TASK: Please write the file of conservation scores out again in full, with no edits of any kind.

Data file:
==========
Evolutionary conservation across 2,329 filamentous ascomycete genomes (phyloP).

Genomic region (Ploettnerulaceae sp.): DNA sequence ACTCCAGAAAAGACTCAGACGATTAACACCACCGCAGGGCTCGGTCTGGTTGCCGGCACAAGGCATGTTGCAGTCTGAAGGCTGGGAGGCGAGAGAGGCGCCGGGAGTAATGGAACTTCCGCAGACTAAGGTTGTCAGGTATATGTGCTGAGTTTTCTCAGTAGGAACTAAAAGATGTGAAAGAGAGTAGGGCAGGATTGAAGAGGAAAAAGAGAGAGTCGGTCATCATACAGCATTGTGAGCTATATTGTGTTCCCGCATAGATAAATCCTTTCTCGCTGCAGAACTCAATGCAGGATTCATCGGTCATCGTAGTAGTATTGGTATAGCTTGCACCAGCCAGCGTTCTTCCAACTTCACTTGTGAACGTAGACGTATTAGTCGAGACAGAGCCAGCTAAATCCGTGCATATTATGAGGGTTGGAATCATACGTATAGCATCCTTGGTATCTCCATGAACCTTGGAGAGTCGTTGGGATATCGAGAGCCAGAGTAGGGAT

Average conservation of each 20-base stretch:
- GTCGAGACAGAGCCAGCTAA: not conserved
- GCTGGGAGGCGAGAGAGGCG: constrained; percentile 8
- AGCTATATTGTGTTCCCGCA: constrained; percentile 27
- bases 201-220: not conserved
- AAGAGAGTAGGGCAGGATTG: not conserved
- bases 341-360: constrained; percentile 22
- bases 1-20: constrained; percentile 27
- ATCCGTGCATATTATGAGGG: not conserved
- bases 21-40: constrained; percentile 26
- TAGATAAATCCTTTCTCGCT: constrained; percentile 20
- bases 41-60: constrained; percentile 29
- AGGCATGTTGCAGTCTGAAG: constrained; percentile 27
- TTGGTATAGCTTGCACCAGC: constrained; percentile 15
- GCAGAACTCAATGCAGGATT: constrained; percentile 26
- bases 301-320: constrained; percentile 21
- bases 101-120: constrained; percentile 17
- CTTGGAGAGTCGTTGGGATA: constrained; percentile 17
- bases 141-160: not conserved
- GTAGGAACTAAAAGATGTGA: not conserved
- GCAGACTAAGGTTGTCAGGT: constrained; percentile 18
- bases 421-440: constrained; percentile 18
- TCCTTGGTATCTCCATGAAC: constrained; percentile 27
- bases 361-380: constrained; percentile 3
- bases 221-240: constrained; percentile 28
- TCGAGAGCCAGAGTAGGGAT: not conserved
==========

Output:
Evolutionary conservation across 2,329 filamentous ascomycete genomes (phyloP).

Genomic region (Ploettnerulaceae sp.): DNA sequence ACTCCAGAAAAGACTCAGACGATTAACACCACCGCAGGGCTCGGTCTGGTTGCCGGCACAAGGCATGTTGCAGTCTGAAGGCTGGGAGGCGAGAGAGGCGCCGGGAGTAATGGAACTTCCGCAGACTAAGGTTGTCAGGTATATGTGCTGAGTTTTCTCAGTAGGAACTAAAAGATGTGAAAGAGAGTAGGGCAGGATTGAAGAGGAAAAAGAGAGAGTCGGTCATCATACAGCATTGTGAGCTATATTGTGTTCCCGCATAGATAAATCCTTTCTCGCTGCAGAACTCAATGCAGGATTCATCGGTCATCGTAGTAGTATTGGTATAGCTTGCACCAGCCAGCGTTCTTCCAACTTCACTTGTGAACGTAGACGTATTAGTCGAGACAGAGCCAGCTAAATCCGTGCATATTATGAGGGTTGGAATCATACGTATAGCATCCTTGGTATCTCCATGAACCTTGGAGAGTCGTTGGGATATCGAGAGCCAGAGTAGGGAT

Average conservation of each 20-base stretch:
- GTCGAGACAGAGCCAGCTAA: not conserved
- GCTGGGAGGCGAGAGAGGCG: constrained; percentile 8
- AGCTATATTGTGTTCCCGCA: constrained; percentile 27
- bases 201-220: not conserved
- AAGAGAGTAGGGCAGGATTG: not conserved
- bases 341-360: constrained; percentile 22
- bases 1-20: constrained; percentile 27
- ATCCGTGCATATTATGAGGG: not conserved
- bases 21-40: constrained; percentile 26
- TAGATAAATCCTTTCTCGCT: constrained; percentile 20
- bases 41-60: constrained; percentile 29
- AGGCATGTTGCAGTCTGAAG: constrained; percentile 27
- TTGGTATAGCTTGCACCAGC: constrained; percentile 15
- GCAGAACTCAATGCAGGATT: constrained; percentile 26
- bases 301-320: constrained; percentile 21
- bases 101-120: constrained; percentile 17
- CTTGGAGAGTCGTTGGGATA: constrained; percentile 17
- bases 141-160: not conserved
- GTAGGAACTAAAAGATGTGA: not conserved
- GCAGACTAAGGTTGTCAGGT: constrained; percentile 18
- bases 421-440: constrained; percentile 18
- TCCTTGGTATCTCCATGAAC: constrained; percentile 27
- bases 361-380: constrained; percentile 3
- bases 221-240: constrained; percentile 28
- TCGAGAGCCAGAGTAGGGAT: not conserved